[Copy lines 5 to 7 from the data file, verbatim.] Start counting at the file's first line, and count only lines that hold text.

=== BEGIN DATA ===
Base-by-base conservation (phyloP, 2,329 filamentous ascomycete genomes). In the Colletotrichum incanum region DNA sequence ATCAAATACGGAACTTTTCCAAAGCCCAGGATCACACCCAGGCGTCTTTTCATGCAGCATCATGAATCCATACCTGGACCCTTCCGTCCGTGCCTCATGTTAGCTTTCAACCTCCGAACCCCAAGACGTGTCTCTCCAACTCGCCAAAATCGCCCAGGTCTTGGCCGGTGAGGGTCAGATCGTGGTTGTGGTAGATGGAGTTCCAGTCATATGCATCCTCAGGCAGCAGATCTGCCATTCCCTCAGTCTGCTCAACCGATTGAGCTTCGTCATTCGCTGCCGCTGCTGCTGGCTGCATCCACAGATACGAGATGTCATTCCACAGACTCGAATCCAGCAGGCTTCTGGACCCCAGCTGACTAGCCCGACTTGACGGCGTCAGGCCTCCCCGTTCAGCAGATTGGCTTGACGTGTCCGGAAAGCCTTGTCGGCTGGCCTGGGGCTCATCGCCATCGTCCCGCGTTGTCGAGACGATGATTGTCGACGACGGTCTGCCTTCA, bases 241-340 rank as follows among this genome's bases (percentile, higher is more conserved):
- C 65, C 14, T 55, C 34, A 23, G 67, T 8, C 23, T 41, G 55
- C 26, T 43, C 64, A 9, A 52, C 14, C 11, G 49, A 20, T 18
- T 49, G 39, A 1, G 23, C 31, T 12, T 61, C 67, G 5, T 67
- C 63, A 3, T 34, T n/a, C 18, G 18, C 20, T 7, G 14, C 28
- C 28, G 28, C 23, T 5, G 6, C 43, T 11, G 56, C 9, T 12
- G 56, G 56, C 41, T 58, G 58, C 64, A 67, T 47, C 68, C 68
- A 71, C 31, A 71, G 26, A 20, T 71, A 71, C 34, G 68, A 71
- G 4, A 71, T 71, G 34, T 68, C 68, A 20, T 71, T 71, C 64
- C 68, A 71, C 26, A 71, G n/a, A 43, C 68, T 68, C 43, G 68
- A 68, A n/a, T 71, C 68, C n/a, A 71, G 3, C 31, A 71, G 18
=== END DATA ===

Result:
- C 63, A 3, T 34, T n/a, C 18, G 18, C 20, T 7, G 14, C 28
- C 28, G 28, C 23, T 5, G 6, C 43, T 11, G 56, C 9, T 12
- G 56, G 56, C 41, T 58, G 58, C 64, A 67, T 47, C 68, C 68